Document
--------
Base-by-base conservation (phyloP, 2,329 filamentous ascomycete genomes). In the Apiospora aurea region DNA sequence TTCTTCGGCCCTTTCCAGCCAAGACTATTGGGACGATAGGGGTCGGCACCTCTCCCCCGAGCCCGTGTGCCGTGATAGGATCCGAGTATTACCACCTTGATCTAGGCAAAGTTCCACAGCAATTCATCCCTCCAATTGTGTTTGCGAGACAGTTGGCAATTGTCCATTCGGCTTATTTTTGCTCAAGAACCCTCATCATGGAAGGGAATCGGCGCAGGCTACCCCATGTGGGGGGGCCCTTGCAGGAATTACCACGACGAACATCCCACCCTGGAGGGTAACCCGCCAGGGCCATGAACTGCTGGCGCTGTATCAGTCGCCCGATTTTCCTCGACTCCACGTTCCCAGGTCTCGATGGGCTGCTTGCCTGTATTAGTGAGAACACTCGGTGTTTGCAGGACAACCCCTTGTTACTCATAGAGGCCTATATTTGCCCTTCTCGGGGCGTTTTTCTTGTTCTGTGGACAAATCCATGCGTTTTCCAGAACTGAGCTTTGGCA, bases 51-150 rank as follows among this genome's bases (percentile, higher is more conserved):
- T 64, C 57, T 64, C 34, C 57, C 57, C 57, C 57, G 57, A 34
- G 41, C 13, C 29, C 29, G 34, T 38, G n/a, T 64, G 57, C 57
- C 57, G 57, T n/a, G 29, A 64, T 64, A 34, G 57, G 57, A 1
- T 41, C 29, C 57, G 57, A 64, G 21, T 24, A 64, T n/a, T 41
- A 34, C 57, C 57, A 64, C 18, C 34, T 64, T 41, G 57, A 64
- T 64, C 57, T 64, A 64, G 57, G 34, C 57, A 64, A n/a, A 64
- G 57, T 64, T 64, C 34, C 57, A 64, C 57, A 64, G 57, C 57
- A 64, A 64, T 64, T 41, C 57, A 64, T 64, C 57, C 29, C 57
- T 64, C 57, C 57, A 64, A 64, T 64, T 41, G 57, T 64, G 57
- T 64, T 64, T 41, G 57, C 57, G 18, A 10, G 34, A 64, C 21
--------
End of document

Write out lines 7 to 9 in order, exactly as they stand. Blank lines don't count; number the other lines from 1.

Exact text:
- T 64, C 57, T 64, A 64, G 57, G 34, C 57, A 64, A n/a, A 64
- G 57, T 64, T 64, C 34, C 57, A 64, C 57, A 64, G 57, C 57
- A 64, A 64, T 64, T 41, C 57, A 64, T 64, C 57, C 29, C 57